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Regardless of where you live, what you do for a living or your living situation, almost every single human being is currently learning to manage work, families, friends, finances, and themselves, under the shadow of COVID. In some ways, COVID could be considered the great equalizer.
So why do some people seem to be riding the waves rather smoothly, while others are sinking into the depths of despair? For most of us, it’s resilience. Simply put, resilience is the ability to bounce back following a major disappointment, trauma or loss.
Resilience can be measured on a continuum. There are ‘degrees’ of resilience that shift according to the individual and the circumstances. The great news is that resilience can be learned or enhanced.
So how can you become more resilient? These are some basic but effective ways to increase resilience.
“I am concerned about Canadians’ mental health ... more Canadians have increased their consumption of alcohol and junk food or sweets since the beginning of the pandemic,” Canada’s chief public health officer Theresa Tam said in a statement.
Self-care requires a conscious effort and a plan that focuses your time and attention on positive coping mechanisms instead of eating, drinking and numbing your way through. We’ve all heard the analogies - you must put on your own oxygen mask first before you can help others, you can’t pour from an empty cup, etc. This is especially true of caregivers, whether you have children or elderly parents (or both).
Regularly schedule time for yourself. Just like you would a meeting with a client. Use that time to take a walk, meditate, nap, take a bath, or pursue a hobby - whatever brings you peace and joy. Self-care is the most selfless thing you can do because when you deplete yourself, you ultimately deplete everyone around you. If you feel overwhelmed, help is available.
Aristotle made the observation over 2000 years ago that “humans by nature are social animals”. Today, research and neurobiology continue to evolve and substantiate that theory.
For people who thrive on socializing, travel, and generally connecting with others, the limits imposed by COVID-19 can be excruciating. Many workplaces have gone virtual, gyms have closed down and social events all but banned.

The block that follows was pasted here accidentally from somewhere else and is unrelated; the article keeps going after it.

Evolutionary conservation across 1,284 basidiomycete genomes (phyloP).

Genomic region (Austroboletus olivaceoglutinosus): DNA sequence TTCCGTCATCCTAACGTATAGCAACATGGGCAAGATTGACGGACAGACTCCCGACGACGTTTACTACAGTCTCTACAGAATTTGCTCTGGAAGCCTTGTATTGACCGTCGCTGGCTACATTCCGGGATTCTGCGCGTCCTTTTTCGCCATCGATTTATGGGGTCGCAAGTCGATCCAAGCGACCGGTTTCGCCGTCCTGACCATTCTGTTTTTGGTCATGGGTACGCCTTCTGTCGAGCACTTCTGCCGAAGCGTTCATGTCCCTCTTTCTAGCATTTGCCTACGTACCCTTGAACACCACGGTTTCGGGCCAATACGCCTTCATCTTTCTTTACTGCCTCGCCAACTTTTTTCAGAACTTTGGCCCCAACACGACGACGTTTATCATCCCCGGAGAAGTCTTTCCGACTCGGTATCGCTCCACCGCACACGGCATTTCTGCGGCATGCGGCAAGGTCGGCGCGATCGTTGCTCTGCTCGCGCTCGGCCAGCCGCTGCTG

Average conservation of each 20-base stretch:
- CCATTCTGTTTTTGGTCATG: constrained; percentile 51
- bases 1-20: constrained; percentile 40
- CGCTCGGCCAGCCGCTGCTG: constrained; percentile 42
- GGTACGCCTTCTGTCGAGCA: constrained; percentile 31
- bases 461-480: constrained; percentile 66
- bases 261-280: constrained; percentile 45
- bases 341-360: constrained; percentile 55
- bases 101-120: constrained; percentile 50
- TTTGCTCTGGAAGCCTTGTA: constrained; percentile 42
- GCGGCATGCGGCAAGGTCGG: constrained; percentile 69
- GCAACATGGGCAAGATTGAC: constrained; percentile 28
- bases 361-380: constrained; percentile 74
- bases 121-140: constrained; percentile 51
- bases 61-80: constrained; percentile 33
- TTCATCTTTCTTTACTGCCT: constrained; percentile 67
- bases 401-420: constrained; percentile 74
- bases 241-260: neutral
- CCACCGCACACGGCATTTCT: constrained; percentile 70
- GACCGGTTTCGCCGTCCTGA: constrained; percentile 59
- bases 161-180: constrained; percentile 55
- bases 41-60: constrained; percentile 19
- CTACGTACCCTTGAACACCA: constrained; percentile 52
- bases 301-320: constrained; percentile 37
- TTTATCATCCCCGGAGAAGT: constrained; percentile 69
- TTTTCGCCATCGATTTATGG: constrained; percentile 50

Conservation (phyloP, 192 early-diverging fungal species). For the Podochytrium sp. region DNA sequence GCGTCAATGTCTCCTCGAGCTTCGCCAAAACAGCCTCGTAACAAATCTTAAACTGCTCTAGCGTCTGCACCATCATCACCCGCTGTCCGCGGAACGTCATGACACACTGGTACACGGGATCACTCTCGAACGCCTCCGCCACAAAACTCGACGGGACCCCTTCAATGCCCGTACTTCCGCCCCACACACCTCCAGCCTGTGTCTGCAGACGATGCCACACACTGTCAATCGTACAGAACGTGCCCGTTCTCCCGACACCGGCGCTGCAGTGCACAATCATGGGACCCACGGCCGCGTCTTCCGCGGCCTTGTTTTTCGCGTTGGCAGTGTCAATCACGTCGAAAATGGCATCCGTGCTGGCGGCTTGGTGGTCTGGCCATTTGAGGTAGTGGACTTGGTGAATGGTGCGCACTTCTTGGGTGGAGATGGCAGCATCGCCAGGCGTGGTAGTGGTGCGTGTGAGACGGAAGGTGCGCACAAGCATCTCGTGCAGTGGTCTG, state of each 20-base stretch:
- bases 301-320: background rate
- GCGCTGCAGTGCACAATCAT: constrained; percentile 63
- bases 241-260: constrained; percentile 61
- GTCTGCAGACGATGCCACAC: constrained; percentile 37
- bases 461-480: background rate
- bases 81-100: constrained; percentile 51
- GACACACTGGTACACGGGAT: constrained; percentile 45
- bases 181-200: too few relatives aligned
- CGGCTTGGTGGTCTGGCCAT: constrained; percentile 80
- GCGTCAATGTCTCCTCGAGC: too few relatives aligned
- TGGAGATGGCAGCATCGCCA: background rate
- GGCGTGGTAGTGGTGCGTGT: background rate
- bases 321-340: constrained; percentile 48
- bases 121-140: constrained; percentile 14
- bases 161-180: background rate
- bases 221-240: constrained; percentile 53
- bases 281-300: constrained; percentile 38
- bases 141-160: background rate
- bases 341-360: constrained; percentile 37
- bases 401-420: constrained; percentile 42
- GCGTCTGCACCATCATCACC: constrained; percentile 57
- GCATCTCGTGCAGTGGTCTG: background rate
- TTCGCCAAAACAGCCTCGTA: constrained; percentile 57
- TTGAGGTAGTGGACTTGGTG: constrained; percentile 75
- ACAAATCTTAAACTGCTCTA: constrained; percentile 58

Alternatively, for ‘homebodies’ or introverts, this pandemic may provide an all too-convenient excuse to self-isolate.
Both gregarious and reclusive people need connection, albeit in varying degrees. Though we’re being told to social distance, what we really need is physical distancing while maintaining our human connections.
Humans spend about 60 percent of their waking hours working. In October 2020, Hays Canada released the results of a survey asserting that 49 percent of Canadian workers are seriously considering leaving their jobs due to feeling isolated, overworked and abandoned by their employers. There is no question that the lack of social connection employees are experiencing is having a profound effect on their job satisfaction.
Some days it may feel very challenging to feel authentically grateful. This too takes a conscious effort. Oprah keeps a gratitude journal. Some people just think about three things they are grateful for before they go to sleep or awaken. Sometimes a walk in the park and appreciating the simple things is enough. Regardless of what method you choose, actively practicing gratitude results in physiological changes in your body that decrease stress and anxiety and help you become more resilient.
With the added stresses of navigating COVID-19, we may not always be our best selves. Or we may be the recipient of bad behaviour. Forgiving ourselves and others is not about excusing behaviour or tolerating the intolerable. It is simply about letting go of what we cannot control.
We can’t control what others do, but we can use adversity to grow and become more resilient. Don Ruis Miguel’s book The Four Agreements explores four simple but powerful principles based on ancient Toltec wisdom. These principles focus on what we can control - ourselves.
Optimism is also key to achieving resilience. Some studies have found that only about 25 percent of an individual’s optimism is inherited, with the rest being determined by effort and environment. So like resilience, there are steps you can take to become more optimistic.
Life. Career. Opportunity Awaits. If you have any questions, are considering a change, or just want to chat, we would love to hear from you.
At Urban Legal Recruitment, we have experienced, along with our clients, the impacts of COVID-19. We’ve made the necessary adjustments to ensure the safety of our team members and our clients.